So let me see if I have it right TSA, I can sign up for TSA Pre Check if I pay extortion money for a program that is in place at less than 1/4 of all airports and can be denied at any time for no reason?

Only idiots would agree to those terms!

GSOLTSO said...

George sez - "I don't think you repeated TSA Pre✓™ enough times in this TSA Pre✓™ brilliant post about TSA Pre✓™ on the TSA Pre✓™ approved TSA Pre✓™ blog. TSA Pre✓™."

Sorry george, the next time we write an article involving TSA Pre✓™, we will endeavor to include TSA Pre✓™ more often. We understand that TSA Pre✓™ is an important subject that many people are asking questions on and we are putting out more TSA Pre✓™ articles as we move forward. Hopefully the next article about TSA Pre✓™ will include a few more references to TSA Pre✓™ in order to alleviate any confusion about TSA Pre✓™.

Susan Knisely asked - "Can TSA Pre(check)be denied?"

Yes, it can be denied, there are some automatic disqualifying factors. You can read the eligibility requirements here.

Anon sez - "An excellent program that should be mandatory for all travelers. It should require renewal every year and be self-sustaining with user fees covering costs."

TSA Pre✓™ is designed and operated as a voluntary program. I do not see that changing.

Anon sez - "I guess being on the front lines of the War on Terror leaves little time for proofreading."

This was more of a tech Gremlin that was fed after midnight than a proofreading challenge, although we miss on proofreading from time to time as well!

RB sez - "West, what was that you said about 12/24 hours?"

Even I and other members of the blog team have to take some vacation from time to time.

West
TSA Blog Team

RB said...

GSOLTSO said...

RB sez - "West, what was that you said about 12/24 hours?"

Even I and other members of the blog team have to take some vacation from time to time.
West
TSA Blog Team
April 19, 2014 at 10:52 AM
..........................

All at the same time?

Susan Richart said...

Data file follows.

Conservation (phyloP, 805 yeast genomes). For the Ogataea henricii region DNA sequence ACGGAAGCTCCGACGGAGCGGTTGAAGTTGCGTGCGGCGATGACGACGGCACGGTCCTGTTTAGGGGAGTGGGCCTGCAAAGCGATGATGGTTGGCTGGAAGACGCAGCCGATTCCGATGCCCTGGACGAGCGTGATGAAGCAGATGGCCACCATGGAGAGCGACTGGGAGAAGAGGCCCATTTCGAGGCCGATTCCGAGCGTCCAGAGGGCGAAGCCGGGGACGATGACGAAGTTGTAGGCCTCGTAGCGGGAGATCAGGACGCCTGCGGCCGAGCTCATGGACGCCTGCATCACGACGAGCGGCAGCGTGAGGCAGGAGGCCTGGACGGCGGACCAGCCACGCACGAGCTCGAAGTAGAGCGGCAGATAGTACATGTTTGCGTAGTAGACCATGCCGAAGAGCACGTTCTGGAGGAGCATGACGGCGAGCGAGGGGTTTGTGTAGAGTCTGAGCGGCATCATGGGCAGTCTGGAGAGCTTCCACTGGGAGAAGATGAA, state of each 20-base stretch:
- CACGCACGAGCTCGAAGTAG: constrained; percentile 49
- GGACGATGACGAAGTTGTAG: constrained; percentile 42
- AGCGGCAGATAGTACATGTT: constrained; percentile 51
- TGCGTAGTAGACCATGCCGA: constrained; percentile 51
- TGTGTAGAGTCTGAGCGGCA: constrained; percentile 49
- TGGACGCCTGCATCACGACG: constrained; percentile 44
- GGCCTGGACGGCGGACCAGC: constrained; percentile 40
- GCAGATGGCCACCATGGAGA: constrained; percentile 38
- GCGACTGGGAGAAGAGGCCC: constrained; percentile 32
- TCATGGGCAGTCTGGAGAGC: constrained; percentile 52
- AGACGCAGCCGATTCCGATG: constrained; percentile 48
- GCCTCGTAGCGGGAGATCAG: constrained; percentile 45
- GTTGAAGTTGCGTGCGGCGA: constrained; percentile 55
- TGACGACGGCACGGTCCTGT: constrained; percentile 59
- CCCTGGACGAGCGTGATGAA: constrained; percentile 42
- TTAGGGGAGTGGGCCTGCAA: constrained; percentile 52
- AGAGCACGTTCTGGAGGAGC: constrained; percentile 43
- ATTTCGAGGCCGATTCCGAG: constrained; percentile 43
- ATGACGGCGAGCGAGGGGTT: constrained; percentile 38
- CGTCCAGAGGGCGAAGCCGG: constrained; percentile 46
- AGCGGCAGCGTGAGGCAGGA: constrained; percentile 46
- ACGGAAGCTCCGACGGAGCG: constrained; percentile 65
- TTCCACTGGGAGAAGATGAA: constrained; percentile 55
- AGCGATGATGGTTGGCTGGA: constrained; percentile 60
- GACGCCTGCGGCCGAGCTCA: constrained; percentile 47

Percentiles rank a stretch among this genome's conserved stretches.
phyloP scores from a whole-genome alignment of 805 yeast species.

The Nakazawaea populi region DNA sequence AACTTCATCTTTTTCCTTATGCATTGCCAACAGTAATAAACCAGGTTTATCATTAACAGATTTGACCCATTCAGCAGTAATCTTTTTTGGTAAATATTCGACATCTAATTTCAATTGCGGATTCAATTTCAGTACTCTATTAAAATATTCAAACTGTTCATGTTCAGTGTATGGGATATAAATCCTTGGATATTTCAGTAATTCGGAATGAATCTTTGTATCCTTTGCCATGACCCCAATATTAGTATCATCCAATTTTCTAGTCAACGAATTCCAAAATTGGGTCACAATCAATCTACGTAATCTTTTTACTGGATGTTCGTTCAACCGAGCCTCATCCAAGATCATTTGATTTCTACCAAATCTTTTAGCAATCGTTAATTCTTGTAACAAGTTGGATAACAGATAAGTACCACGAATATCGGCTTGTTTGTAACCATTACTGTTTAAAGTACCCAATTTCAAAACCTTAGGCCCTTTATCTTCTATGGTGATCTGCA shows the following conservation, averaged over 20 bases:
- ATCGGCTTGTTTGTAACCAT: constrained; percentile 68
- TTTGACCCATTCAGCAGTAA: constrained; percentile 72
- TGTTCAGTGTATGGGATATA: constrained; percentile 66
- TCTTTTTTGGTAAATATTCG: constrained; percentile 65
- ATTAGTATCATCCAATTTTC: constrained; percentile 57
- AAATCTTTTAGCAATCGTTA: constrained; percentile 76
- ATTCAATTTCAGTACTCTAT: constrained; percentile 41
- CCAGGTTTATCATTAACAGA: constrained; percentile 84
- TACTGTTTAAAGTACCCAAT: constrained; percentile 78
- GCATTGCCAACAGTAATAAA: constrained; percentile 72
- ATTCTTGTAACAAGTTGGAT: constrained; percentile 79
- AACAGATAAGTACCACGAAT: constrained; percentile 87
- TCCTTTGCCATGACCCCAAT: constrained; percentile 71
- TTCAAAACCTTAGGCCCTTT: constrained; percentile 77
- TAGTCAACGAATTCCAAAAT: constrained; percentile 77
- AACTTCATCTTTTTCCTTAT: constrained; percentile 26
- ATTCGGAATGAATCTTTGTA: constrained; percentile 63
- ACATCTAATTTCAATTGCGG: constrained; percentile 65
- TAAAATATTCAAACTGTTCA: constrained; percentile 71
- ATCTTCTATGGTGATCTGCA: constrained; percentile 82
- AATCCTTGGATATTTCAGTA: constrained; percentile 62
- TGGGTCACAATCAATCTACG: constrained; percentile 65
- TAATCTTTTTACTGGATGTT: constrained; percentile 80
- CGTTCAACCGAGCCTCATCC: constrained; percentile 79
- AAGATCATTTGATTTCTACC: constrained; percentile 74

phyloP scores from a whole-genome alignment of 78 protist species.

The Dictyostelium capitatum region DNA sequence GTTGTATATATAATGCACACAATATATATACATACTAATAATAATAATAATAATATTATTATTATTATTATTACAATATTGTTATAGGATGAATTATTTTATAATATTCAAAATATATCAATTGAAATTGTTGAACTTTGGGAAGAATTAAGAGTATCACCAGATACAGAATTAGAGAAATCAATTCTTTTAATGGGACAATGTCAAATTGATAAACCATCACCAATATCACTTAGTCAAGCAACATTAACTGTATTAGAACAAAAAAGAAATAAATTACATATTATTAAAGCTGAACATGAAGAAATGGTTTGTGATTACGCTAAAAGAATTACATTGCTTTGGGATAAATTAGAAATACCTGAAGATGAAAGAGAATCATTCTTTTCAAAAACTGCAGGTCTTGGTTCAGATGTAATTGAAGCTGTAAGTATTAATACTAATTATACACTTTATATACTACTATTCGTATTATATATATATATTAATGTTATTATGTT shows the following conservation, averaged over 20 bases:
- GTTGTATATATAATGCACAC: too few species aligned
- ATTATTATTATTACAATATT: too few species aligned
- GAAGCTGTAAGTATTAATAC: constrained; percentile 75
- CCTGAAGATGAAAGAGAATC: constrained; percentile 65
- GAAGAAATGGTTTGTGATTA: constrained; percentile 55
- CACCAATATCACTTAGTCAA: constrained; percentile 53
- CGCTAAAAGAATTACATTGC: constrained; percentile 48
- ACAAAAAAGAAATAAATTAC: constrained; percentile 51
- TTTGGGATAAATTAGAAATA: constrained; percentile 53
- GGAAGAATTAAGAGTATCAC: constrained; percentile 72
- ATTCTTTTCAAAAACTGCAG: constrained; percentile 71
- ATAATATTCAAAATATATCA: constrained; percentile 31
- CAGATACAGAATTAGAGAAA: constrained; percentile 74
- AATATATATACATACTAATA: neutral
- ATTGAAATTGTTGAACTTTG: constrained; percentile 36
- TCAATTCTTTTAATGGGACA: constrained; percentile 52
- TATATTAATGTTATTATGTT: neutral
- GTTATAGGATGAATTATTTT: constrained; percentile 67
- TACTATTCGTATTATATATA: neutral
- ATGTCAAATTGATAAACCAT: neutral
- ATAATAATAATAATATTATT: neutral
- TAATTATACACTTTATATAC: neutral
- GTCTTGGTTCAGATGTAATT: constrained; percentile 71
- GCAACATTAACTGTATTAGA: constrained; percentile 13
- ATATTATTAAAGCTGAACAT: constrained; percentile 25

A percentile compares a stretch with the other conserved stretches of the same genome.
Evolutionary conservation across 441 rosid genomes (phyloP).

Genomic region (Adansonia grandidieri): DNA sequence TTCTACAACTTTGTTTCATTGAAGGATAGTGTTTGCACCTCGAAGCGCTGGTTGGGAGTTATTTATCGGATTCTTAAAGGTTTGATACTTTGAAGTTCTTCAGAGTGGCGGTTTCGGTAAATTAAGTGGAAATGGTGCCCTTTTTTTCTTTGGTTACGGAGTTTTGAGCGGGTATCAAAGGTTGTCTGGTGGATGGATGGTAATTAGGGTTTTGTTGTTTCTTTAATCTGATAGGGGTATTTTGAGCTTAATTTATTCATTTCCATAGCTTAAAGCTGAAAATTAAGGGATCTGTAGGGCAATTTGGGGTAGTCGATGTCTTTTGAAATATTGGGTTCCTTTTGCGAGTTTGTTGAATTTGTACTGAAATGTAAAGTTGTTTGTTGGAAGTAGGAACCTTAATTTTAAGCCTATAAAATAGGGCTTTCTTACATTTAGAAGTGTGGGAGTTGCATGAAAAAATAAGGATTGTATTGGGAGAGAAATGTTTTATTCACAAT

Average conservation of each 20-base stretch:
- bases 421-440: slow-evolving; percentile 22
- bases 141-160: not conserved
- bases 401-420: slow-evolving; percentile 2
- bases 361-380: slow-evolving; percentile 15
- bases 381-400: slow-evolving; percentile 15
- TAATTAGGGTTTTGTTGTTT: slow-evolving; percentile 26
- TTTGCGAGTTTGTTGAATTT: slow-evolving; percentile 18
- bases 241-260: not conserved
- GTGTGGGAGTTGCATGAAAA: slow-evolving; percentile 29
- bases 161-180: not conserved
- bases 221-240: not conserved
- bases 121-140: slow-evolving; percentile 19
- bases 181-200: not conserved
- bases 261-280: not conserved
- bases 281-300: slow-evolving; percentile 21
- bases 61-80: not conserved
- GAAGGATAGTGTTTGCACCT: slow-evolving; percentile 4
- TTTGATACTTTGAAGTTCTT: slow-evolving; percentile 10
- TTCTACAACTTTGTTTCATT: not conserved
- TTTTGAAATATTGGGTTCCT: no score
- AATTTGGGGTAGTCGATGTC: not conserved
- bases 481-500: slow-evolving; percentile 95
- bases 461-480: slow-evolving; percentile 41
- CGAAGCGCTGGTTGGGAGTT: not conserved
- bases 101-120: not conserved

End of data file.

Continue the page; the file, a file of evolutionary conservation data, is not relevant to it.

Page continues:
"Even I and other members of the blog team have to take some vacation from time to time."

Puleeze, West, this has been happening for some time now, to the point where it is now SOP. The Tuesday thread is put up and there are no responses posted to it until the following weekend, after the "oh, look what we found this week" thread has gone up.

Screen shot/DHS OIG

@SkyWayManAz said...

West, thank you for you link on what can disqualify you from PreCheck. I asked Customs during my interview for Global Entry and they didn't know. The head of TSA for the airport happened to walk in and she was motioned over by them to answer my question. She said with a straight face that I was asking her questions involving national security and she could not respond. Then she made a speedy exit from the interview room. I honestly did not think it was a secret that if you had a criminal record that might get you excluded or tossed out upon conviction. I have friends that are reluctant to apply for PreCheck because they have a DUI. They thought it would be a waste of time and they'd be out the money. Now that I know that alone will not get you excluded I will direct them to your link.

Liberty Belle said...

My April 16, 2014, 6:49pm comment fully met TSA blog policy. It is April 20, 2014, 3:30pm, but my comment hasn't been approved.

Other posts from that date and time have been approved, but mine has not. Approve it or explain exactly why it was deleted, blog team.

Screenshot

Liberty Belle said...

West, the GAO debunked any claim that the one billion dollar TSA "behavior detection" boondoggle was effective.

Your assertion that people are given a freebie pass through precheck aren't a threat because of the overpaid B.D. screeners is patently false.

99.99999% of all flyers are not a threat to aviation safety. Just let people through WTMD, end the naked pic scanners, end the liquid ban, end the shoe carnival. Don't make anyone pay for it. Stop the secret background checks and FBI fingerprinting to get on a plane in America.

Screenshot

Anonymous said...

West, the entire blotter team must be in vacation frequently, based upon how often comments are delayed. Makes one think it's more about the topic or maybe the boss is not around?

RB said...

http://online.wsj.com/news/articles/SB10001424052702304626304579505570417804570

"Mr. Pistole said he has heard the complaints about Precheck lanes getting clogged, and TSA has already decided to stop moving travelers 75 years of age and older into Precheck service, unless they are enrolled, because they sometimes can take 10 minutes to move through. As Precheck enrollment grows, the "managed inclusion" effort will be phased out, he said."

So TSA Administrator John S. Pistole openly admits to discriminating against the elderly.

I call for the immediate removal of John S. Pistol! This country doesn't need anyone on the federal payroll who openly admits to allowing and calling for discrimination of any kind.

Mr. Pistole, tell us, of the 1.8 million people who fly each day what percentage are aged 75 and older?

Message preserved for submission to the DHS OIG for TSA acknowledged civil rights violations.



Anonymous said...

West, why do you have time to answer questions sarcastically, but ignore a legitimate question about why you people don't just make this the default level of screening for ALL passengers, instead of keeping it as a perk reserved for the wealthy elite?

RB said...

Anonymous Liberty Belle said...
My April 16, 2014, 6:49pm comment fully met TSA blog policy. It is April 20, 2014, 3:30pm, but my comment hasn't been approved.